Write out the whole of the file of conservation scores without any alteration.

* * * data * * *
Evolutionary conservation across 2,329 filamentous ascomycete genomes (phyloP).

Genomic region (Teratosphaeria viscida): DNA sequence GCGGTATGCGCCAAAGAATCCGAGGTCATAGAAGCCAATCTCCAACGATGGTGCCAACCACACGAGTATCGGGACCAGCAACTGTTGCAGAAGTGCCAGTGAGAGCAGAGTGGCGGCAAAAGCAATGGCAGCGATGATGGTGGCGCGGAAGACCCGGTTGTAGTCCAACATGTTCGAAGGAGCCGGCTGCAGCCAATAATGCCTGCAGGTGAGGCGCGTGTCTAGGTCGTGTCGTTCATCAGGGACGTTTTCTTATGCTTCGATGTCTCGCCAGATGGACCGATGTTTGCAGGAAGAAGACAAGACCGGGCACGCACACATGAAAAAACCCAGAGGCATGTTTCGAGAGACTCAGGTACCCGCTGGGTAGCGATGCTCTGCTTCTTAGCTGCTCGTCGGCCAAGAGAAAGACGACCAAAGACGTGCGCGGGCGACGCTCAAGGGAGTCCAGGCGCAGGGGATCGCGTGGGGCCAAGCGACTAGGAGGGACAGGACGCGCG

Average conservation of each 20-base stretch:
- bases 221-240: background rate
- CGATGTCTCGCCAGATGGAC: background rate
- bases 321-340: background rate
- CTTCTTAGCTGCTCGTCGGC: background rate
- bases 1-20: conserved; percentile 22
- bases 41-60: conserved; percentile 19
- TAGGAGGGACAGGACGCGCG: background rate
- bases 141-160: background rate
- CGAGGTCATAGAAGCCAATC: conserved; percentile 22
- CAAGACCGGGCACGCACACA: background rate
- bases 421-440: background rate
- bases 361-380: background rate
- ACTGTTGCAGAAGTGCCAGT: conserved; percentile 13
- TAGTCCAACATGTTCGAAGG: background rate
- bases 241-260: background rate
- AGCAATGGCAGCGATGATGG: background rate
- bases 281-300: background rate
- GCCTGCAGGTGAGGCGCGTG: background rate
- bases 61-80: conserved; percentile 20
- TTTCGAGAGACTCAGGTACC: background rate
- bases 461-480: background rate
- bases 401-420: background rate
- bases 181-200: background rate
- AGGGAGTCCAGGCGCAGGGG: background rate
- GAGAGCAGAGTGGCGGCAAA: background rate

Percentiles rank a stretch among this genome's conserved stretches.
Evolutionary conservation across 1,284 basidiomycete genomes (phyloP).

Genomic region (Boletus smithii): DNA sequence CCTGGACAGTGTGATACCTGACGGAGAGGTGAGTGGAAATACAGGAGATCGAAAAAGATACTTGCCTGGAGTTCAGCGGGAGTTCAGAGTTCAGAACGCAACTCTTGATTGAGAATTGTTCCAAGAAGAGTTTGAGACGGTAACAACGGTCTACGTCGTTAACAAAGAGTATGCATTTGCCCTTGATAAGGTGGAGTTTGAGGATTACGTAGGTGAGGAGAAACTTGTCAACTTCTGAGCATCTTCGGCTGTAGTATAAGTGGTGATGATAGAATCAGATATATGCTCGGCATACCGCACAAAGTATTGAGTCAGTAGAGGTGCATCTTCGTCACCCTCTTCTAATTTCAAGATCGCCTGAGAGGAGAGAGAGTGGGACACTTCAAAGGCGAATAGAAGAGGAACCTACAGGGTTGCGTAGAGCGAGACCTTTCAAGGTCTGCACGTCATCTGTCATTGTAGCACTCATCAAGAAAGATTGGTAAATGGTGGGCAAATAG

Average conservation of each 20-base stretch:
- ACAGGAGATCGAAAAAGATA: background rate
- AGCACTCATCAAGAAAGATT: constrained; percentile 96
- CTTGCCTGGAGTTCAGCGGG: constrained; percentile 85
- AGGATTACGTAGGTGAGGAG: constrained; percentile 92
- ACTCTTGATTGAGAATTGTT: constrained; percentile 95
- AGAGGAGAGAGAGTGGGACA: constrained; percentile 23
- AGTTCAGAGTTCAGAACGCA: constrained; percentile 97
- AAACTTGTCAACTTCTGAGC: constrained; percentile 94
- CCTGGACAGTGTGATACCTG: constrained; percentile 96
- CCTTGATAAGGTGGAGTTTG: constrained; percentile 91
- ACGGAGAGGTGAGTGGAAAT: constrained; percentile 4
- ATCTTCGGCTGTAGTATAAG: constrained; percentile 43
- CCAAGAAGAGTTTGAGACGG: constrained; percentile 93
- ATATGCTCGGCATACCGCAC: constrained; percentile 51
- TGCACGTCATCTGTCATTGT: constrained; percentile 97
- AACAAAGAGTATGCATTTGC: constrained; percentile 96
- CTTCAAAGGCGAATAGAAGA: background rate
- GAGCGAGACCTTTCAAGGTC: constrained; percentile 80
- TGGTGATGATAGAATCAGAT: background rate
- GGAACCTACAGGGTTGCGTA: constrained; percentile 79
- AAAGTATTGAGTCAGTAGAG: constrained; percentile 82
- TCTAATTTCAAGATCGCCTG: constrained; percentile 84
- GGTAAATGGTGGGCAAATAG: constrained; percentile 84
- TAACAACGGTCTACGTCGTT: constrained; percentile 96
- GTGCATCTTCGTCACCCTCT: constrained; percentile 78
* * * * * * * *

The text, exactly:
Evolutionary conservation across 2,329 filamentous ascomycete genomes (phyloP).

Genomic region (Teratosphaeria viscida): DNA sequence GCGGTATGCGCCAAAGAATCCGAGGTCATAGAAGCCAATCTCCAACGATGGTGCCAACCACACGAGTATCGGGACCAGCAACTGTTGCAGAAGTGCCAGTGAGAGCAGAGTGGCGGCAAAAGCAATGGCAGCGATGATGGTGGCGCGGAAGACCCGGTTGTAGTCCAACATGTTCGAAGGAGCCGGCTGCAGCCAATAATGCCTGCAGGTGAGGCGCGTGTCTAGGTCGTGTCGTTCATCAGGGACGTTTTCTTATGCTTCGATGTCTCGCCAGATGGACCGATGTTTGCAGGAAGAAGACAAGACCGGGCACGCACACATGAAAAAACCCAGAGGCATGTTTCGAGAGACTCAGGTACCCGCTGGGTAGCGATGCTCTGCTTCTTAGCTGCTCGTCGGCCAAGAGAAAGACGACCAAAGACGTGCGCGGGCGACGCTCAAGGGAGTCCAGGCGCAGGGGATCGCGTGGGGCCAAGCGACTAGGAGGGACAGGACGCGCG

Average conservation of each 20-base stretch:
- bases 221-240: background rate
- CGATGTCTCGCCAGATGGAC: background rate
- bases 321-340: background rate
- CTTCTTAGCTGCTCGTCGGC: background rate
- bases 1-20: conserved; percentile 22
- bases 41-60: conserved; percentile 19
- TAGGAGGGACAGGACGCGCG: background rate
- bases 141-160: background rate
- CGAGGTCATAGAAGCCAATC: conserved; percentile 22
- CAAGACCGGGCACGCACACA: background rate
- bases 421-440: background rate
- bases 361-380: background rate
- ACTGTTGCAGAAGTGCCAGT: conserved; percentile 13
- TAGTCCAACATGTTCGAAGG: background rate
- bases 241-260: background rate
- AGCAATGGCAGCGATGATGG: background rate
- bases 281-300: background rate
- GCCTGCAGGTGAGGCGCGTG: background rate
- bases 61-80: conserved; percentile 20
- TTTCGAGAGACTCAGGTACC: background rate
- bases 461-480: background rate
- bases 401-420: background rate
- bases 181-200: background rate
- AGGGAGTCCAGGCGCAGGGG: background rate
- GAGAGCAGAGTGGCGGCAAA: background rate

Percentiles rank a stretch among this genome's conserved stretches.
Evolutionary conservation across 1,284 basidiomycete genomes (phyloP).

Genomic region (Boletus smithii): DNA sequence CCTGGACAGTGTGATACCTGACGGAGAGGTGAGTGGAAATACAGGAGATCGAAAAAGATACTTGCCTGGAGTTCAGCGGGAGTTCAGAGTTCAGAACGCAACTCTTGATTGAGAATTGTTCCAAGAAGAGTTTGAGACGGTAACAACGGTCTACGTCGTTAACAAAGAGTATGCATTTGCCCTTGATAAGGTGGAGTTTGAGGATTACGTAGGTGAGGAGAAACTTGTCAACTTCTGAGCATCTTCGGCTGTAGTATAAGTGGTGATGATAGAATCAGATATATGCTCGGCATACCGCACAAAGTATTGAGTCAGTAGAGGTGCATCTTCGTCACCCTCTTCTAATTTCAAGATCGCCTGAGAGGAGAGAGAGTGGGACACTTCAAAGGCGAATAGAAGAGGAACCTACAGGGTTGCGTAGAGCGAGACCTTTCAAGGTCTGCACGTCATCTGTCATTGTAGCACTCATCAAGAAAGATTGGTAAATGGTGGGCAAATAG

Average conservation of each 20-base stretch:
- ACAGGAGATCGAAAAAGATA: background rate
- AGCACTCATCAAGAAAGATT: constrained; percentile 96
- CTTGCCTGGAGTTCAGCGGG: constrained; percentile 85
- AGGATTACGTAGGTGAGGAG: constrained; percentile 92
- ACTCTTGATTGAGAATTGTT: constrained; percentile 95
- AGAGGAGAGAGAGTGGGACA: constrained; percentile 23
- AGTTCAGAGTTCAGAACGCA: constrained; percentile 97
- AAACTTGTCAACTTCTGAGC: constrained; percentile 94
- CCTGGACAGTGTGATACCTG: constrained; percentile 96
- CCTTGATAAGGTGGAGTTTG: constrained; percentile 91
- ACGGAGAGGTGAGTGGAAAT: constrained; percentile 4
- ATCTTCGGCTGTAGTATAAG: constrained; percentile 43
- CCAAGAAGAGTTTGAGACGG: constrained; percentile 93
- ATATGCTCGGCATACCGCAC: constrained; percentile 51
- TGCACGTCATCTGTCATTGT: constrained; percentile 97
- AACAAAGAGTATGCATTTGC: constrained; percentile 96
- CTTCAAAGGCGAATAGAAGA: background rate
- GAGCGAGACCTTTCAAGGTC: constrained; percentile 80
- TGGTGATGATAGAATCAGAT: background rate
- GGAACCTACAGGGTTGCGTA: constrained; percentile 79
- AAAGTATTGAGTCAGTAGAG: constrained; percentile 82
- TCTAATTTCAAGATCGCCTG: constrained; percentile 84
- GGTAAATGGTGGGCAAATAG: constrained; percentile 84
- TAACAACGGTCTACGTCGTT: constrained; percentile 96
- GTGCATCTTCGTCACCCTCT: constrained; percentile 78